PUKAPUKA PASSENGERS BALK AT FERRY DOCK

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Only half of festival goers allowed on board

By Moana Moeka’a RAROTONGA, Cook Islands (Cook Islands News, September 2, 2009) - Culture secretary Sonny Williams says that he won’t know who has got onto the Tahiti Nui ferry from Pukapuka, until it arrives in Rarotonga tomorrow morning.

Cook Islands News received three calls since Monday evening - all saying that those bound for the Te Maeva Nui celebrations in Rarotonga refused to get onto the ferry, as only 20 were permitted on board.

[PIR editor’s note: The Te Maeva Nui Festival, which celebrates self-rule and independence from New Zealand with traditional displays and competition held on the island of Rarotonga, is considered the Cook Islands’ most important festival of the year.]

Williams says in fact 40 was the number given for the tere party from Pukapuka but the group did not want to go through the process of deciding who should be left behind.

"I said yesterday [Monday] if you don’t want to get on the boat, that is your call – we have done our bit."

It is understood that up to 20 people boarded from Pukapuka and nearby Nassau – which included MP Vai Peua who is overseeing the harbour project on the island.

"I can’t say anything until the boat gets in on Thursday morning," says Williams.

Criticism by Rakahanga MP Piho Rua against the Prime Minister Jim Marurai, who was in Tahiti last week to negotiate for the ferry charter, is unwarranted, says Williams.

"It is not the prime minister’s fault," says Williams who traveled with Marurai to Tahiti. "We have done our part."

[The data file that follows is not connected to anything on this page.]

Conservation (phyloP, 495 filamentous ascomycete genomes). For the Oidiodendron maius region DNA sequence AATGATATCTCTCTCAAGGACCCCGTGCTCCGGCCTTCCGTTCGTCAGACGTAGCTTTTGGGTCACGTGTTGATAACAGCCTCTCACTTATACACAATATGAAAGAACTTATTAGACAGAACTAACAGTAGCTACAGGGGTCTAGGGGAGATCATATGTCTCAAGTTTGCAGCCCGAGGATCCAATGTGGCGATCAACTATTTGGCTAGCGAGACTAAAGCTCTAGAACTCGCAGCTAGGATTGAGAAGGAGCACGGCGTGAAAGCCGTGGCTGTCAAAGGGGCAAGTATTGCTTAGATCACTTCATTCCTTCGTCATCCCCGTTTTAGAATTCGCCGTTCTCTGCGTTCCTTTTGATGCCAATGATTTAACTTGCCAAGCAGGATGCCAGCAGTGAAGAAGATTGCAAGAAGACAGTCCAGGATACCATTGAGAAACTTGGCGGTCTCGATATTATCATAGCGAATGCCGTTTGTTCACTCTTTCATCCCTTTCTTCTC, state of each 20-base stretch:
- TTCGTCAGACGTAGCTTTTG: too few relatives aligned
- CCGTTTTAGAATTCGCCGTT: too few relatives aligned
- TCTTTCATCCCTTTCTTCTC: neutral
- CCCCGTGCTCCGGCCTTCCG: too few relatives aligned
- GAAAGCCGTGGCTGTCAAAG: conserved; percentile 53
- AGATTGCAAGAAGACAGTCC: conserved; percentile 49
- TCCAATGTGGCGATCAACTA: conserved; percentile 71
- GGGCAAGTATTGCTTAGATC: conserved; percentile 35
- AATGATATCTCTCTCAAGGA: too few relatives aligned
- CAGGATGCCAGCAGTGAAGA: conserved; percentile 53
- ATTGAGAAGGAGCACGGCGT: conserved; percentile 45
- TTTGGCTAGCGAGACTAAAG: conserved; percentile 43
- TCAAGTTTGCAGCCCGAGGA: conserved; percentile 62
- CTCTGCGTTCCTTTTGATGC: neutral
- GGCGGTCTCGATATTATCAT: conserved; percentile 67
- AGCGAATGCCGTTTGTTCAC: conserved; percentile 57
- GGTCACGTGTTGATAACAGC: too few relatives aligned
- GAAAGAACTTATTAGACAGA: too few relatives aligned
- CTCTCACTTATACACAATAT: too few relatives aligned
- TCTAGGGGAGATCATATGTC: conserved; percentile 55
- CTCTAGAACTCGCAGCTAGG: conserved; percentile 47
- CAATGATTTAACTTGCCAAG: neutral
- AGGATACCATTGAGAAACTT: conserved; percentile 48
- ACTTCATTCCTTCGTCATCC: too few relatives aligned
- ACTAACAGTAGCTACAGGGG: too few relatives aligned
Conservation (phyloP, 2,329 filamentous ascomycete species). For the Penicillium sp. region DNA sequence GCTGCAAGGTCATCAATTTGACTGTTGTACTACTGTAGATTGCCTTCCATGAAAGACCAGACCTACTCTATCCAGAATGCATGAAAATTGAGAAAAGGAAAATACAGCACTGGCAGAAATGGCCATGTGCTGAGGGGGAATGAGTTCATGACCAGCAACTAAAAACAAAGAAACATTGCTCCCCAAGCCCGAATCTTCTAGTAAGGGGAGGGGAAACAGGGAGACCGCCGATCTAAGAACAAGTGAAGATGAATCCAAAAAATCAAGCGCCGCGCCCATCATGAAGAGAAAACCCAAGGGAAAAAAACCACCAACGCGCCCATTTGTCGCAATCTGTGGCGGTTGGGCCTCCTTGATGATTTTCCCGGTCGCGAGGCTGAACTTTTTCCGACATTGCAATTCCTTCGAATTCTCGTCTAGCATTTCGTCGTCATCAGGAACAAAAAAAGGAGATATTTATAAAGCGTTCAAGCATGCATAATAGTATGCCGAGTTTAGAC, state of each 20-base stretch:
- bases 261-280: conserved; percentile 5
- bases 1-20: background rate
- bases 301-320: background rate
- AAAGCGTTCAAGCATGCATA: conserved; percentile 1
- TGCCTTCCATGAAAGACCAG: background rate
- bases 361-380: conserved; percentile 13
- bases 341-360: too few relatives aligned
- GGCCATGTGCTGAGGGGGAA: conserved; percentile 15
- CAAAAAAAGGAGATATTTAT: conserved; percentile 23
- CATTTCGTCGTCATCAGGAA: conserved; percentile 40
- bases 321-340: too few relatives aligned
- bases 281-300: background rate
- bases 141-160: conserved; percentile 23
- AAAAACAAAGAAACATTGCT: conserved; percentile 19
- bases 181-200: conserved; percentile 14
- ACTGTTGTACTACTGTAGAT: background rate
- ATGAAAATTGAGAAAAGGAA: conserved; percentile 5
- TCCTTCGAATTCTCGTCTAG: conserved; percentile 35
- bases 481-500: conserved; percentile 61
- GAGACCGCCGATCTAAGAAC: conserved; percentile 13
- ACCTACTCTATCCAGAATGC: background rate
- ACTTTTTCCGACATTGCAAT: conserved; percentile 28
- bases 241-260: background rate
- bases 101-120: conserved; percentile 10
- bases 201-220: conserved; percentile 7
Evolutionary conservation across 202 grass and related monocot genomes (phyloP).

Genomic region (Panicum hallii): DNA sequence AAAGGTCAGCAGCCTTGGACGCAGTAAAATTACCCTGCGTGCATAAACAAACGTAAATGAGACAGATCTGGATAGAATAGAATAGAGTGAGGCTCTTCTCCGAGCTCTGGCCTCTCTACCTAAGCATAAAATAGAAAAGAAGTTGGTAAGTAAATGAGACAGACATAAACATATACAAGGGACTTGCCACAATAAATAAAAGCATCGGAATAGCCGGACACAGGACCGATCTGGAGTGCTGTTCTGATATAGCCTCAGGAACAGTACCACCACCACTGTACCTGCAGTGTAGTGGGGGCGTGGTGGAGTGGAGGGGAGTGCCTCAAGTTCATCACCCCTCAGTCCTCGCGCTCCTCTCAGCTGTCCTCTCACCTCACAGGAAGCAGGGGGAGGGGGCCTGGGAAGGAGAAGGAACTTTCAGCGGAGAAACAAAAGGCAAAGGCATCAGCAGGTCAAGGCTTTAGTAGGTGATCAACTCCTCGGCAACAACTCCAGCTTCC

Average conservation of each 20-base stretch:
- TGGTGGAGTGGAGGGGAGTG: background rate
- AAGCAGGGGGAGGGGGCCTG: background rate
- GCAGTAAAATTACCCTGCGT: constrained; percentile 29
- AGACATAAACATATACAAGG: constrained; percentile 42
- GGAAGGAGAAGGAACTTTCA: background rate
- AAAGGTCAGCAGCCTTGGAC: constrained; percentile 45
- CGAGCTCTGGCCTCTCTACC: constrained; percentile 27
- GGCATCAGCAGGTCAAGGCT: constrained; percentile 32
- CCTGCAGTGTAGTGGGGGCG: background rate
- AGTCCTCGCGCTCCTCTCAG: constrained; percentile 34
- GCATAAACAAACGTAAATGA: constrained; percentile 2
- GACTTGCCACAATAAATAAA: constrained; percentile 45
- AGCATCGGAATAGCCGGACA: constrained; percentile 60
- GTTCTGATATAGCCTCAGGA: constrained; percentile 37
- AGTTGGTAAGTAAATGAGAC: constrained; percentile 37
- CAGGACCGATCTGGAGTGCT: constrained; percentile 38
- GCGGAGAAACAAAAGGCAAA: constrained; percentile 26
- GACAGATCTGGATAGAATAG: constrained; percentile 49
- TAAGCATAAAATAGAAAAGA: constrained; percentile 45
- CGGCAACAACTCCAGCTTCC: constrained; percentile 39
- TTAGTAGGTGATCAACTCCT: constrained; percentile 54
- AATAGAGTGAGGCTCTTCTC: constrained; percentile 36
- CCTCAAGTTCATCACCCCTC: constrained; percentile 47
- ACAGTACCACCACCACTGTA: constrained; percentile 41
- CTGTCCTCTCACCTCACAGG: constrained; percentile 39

The Cooks negotiated a NZ$400,000 [US$270,000] deal with French Polynesian officials for the charter -- NZ$200,000 [US$135,000] for what was owing from last year’s charter plus the same amount for 2009.

Williams says the figure agreed upon was a big help on the NZ$1.296 million quote which was given to the Cooks when enquiries were made about chartering the Tahiti Nui for this year’s Te Maeva Nui.

"The captain and his crew were given one day warning to drop everything, drop their schedule … and pick up the tere parties."

Williams says going on the ferry’s maximum capacity of 198, it was calculated that each of the four islands would be permitted up to 49 passengers.

This figure, he says, was communicated to the islands of Penrhyn, Manihiki, Rakahanga and Pukapuka-Nassau.

"What has happened out there [at sea] is beyond us. Whether there was pressure put on the captain.

"I’m not sure and I won’t know what has happened until the boat arrives."

According to figures supplied to Cook Islands News, 61 people were picked up from Penrhyn, 50 from Rakahanga, 73 from Manihiki and 20 got on from Pukapuka-Nassau – a total of 204 passengers.

Pukapuka-Nassau island secretary Lewu Katoa could not be contacted yesterday, and Pukapuka community president on Rarotonga, Makirere Poila said that he had no comment to make.

Josh Taio of Taio Shipping said yesterday that they had planned to travel up to Pukapuka, however they had delayed their plans upon hearing of the charter. Taio added that they also need sufficient cargo to make the trip viable.

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